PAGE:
> Tue, 10 Apr 2001
> I am currently a junior at Northwestern State University in
> Natchithches, Louisiana. I am taking a Physical Science II class, and
> the professor has addressed us with the question "What is dark energy
> and what does it have to do with the universe?" I would like to know
> can you help me with this question? If you can supply me with the
> answer to those questions, I would greatly appreciate it. Your help is very
> much needed.
>
> Thanks in advance,
> Saunya
Hi, Saunya, and thanks for the question.
We believe that the universe is expanding
due to the Big Bang which happened about 12 billion years ago.
Using Einstein's equations of general relativity we can write down
other equations explaining how the universe grows with time after this
Big Bang.
It turns out that there is room in the equations for
an extra parameter which was first just believed to be a
trick of the mathematics. This extra parameter was called
the "cosmological constant". If it should be real and not just
some mathematical trick, it would create negative gravity -- meaning
that it would cause the fabric of the universe to repel against itself.
Now, this would be opposite to the gravity we know of, which
attracts, binding people to the earth and the earth to the sun
and the sun to the galaxy and all the galaxies together.
If there were no real "cosmological constant", the expansion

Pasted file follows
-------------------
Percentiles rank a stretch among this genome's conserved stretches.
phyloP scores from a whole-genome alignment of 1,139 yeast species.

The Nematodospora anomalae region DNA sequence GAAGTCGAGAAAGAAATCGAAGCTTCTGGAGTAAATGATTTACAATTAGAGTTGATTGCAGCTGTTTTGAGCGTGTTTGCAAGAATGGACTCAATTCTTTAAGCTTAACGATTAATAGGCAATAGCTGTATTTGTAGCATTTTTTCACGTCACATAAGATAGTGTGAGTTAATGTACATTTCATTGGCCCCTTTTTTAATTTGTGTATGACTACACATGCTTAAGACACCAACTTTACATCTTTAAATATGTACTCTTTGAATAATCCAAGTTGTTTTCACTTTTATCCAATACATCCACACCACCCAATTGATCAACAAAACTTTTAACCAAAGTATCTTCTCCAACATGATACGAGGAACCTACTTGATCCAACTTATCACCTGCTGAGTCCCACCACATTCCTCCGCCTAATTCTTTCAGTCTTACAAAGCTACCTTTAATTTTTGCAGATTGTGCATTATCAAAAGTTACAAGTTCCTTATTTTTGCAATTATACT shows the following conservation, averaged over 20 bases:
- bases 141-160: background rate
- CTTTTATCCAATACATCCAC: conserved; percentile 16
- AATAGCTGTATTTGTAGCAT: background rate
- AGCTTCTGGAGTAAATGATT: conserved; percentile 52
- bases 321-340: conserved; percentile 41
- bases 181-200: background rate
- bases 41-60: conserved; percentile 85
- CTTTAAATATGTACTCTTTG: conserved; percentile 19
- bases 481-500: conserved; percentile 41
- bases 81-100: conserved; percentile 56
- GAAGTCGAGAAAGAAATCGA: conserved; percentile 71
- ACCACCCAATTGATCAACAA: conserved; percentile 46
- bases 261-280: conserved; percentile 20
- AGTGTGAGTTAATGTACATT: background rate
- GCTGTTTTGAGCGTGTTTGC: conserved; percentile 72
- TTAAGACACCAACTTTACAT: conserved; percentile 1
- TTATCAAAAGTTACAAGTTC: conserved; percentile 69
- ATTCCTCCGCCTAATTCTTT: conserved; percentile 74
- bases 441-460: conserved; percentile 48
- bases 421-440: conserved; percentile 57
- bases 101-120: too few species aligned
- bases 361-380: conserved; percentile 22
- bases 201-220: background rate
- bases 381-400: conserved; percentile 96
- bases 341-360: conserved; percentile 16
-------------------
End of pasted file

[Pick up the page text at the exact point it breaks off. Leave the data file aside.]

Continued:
of the universe would slow down since all of the galaxies
are gravitational attracted to each other and will pull on each
other. This would be like putting on the brakes and slowing
down a car. But, if we add the effects of the supposed cosmological
constant and its repulsive gravity, things would change.
At some point the braking effect of all of the gravity of
the universe would start to be overcome by the pushing of the
cosmological constant, or Dark Energy. This would be like trying
to stop a car with brakes, but at the same time having the
gas pedal pushed down a little bit. Gravity of the galaxies
tries to slow the expansion down, but the Dark Energy tries
to speed it back up. At some point, as the gravitational
brakes wear down, the push of Dark Energy would take over!
Is this happening?
As we look into space, the further away we look, the further
back in time we are looking actually, since it takes a certain
amount of time for light from each star to propagate through space.
So, as we look at far away stars we are actually looking at the
history of the universe. By using supernovas in distant space
as a standard measuring stick, we can look at the history of
the universe and see how fast things were expanding at different
points in time.
It turns out that when we examine the measurements of how fast
things were expanding throughout the history of the universe
using the supernovas, we find that we we can make the data match
the theory very well by making the cosmological constant or Dark Energy
a real part of nature, not just a mathematical trick!
In other words, there is some property of space and time which
is described by this cosmological Dark Energy which Einstein
discovered in his equations. The expansion of the universe was
slowing down, but recently (over the last billion years) it
is starting to speed back up!
The universe keeps getting stranger...
Keep questioning!
Michael Scott Armel
CfPA